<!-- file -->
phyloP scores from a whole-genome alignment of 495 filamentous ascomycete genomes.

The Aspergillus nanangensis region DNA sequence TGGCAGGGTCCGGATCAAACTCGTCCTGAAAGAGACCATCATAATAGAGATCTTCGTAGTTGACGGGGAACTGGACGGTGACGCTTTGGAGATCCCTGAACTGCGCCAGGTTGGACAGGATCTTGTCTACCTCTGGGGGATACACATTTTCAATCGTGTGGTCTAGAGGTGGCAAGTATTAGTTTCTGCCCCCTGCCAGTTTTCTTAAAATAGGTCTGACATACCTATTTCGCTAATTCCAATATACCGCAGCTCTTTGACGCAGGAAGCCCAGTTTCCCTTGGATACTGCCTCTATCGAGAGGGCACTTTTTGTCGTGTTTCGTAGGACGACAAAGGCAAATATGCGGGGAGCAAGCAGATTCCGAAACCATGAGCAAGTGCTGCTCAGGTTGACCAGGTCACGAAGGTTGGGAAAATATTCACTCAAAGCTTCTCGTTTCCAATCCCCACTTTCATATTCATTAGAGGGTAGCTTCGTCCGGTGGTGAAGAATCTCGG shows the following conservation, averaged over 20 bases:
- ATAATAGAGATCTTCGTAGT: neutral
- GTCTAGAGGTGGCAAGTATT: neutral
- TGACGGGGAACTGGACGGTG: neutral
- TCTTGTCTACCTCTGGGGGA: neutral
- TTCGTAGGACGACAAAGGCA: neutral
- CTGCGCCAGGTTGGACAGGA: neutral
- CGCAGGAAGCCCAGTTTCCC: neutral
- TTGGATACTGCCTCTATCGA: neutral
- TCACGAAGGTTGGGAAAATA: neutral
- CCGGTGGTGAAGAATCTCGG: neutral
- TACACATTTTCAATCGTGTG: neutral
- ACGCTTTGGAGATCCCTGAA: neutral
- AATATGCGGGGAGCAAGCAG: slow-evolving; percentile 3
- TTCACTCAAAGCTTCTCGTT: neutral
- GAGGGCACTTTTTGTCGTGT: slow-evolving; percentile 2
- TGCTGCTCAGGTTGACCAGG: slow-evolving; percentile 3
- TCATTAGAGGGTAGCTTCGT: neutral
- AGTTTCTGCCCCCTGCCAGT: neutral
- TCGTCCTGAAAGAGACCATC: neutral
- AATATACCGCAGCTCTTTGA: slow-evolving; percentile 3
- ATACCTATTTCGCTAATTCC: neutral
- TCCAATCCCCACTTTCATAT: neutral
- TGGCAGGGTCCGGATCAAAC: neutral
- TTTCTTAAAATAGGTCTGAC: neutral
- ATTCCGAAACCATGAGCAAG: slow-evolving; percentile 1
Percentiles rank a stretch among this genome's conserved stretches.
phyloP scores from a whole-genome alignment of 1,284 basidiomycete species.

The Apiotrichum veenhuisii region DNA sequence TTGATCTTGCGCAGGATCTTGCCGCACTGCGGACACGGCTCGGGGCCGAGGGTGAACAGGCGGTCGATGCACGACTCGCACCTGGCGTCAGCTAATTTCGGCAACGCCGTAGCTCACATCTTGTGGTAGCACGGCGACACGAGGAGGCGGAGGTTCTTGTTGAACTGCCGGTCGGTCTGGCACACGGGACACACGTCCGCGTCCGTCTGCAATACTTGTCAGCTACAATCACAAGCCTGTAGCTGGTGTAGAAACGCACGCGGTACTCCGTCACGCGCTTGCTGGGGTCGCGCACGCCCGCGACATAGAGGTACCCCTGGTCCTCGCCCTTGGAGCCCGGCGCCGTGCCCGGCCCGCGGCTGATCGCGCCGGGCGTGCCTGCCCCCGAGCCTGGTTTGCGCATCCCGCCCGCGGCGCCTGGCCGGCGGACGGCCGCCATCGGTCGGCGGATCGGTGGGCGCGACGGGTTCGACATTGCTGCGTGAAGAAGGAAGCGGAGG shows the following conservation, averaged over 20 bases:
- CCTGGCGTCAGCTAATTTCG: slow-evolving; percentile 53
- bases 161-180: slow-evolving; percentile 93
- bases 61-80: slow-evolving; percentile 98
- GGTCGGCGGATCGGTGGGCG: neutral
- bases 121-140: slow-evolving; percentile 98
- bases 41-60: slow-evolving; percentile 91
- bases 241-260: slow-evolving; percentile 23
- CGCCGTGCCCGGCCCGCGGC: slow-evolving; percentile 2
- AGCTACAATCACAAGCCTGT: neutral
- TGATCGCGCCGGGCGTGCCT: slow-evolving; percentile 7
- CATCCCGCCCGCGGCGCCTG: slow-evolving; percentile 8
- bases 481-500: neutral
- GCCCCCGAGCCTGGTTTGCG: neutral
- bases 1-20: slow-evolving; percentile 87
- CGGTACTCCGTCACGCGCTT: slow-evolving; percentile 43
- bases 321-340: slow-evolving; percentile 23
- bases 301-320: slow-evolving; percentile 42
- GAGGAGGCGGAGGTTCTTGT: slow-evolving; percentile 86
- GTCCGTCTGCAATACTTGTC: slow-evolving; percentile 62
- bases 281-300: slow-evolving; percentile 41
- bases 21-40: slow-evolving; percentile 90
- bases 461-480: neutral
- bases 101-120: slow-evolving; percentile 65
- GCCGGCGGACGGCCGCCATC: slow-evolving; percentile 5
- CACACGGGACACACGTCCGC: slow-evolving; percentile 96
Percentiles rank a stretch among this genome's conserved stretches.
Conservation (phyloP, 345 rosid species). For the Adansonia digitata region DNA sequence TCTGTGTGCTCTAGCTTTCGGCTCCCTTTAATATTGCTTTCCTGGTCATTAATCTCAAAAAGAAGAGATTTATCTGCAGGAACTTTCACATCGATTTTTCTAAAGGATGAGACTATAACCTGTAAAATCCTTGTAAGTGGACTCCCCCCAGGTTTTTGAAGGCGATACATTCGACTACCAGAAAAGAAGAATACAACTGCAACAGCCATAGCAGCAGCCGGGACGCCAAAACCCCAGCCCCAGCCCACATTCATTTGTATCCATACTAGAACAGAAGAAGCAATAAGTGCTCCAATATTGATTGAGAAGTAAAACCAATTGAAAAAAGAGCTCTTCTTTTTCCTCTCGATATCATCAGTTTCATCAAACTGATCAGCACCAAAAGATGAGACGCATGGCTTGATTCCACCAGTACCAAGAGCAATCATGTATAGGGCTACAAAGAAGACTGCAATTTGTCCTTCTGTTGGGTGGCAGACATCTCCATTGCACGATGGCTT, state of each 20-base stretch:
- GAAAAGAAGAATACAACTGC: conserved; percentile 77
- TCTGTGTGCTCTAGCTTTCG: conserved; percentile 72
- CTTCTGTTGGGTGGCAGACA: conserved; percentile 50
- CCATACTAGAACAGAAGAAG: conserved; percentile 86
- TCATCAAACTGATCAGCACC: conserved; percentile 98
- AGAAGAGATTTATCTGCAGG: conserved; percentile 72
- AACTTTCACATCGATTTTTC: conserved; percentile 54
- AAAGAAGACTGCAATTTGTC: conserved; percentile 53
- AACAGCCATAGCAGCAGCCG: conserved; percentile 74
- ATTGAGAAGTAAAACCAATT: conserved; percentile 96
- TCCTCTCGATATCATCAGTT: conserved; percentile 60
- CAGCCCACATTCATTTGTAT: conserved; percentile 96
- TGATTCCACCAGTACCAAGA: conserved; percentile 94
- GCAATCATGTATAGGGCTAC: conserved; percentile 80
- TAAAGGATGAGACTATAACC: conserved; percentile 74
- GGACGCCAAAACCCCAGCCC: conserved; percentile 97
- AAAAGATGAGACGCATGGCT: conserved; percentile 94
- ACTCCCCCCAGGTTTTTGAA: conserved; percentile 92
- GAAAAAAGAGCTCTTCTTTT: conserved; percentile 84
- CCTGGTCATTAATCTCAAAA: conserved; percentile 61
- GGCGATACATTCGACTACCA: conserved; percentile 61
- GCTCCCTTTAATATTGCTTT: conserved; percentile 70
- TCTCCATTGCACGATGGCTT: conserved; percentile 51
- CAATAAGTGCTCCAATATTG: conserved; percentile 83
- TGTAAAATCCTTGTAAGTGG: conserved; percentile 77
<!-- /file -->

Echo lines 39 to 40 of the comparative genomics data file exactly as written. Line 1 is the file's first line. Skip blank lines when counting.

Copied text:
- AGCTACAATCACAAGCCTGT: neutral
- TGATCGCGCCGGGCGTGCCT: slow-evolving; percentile 7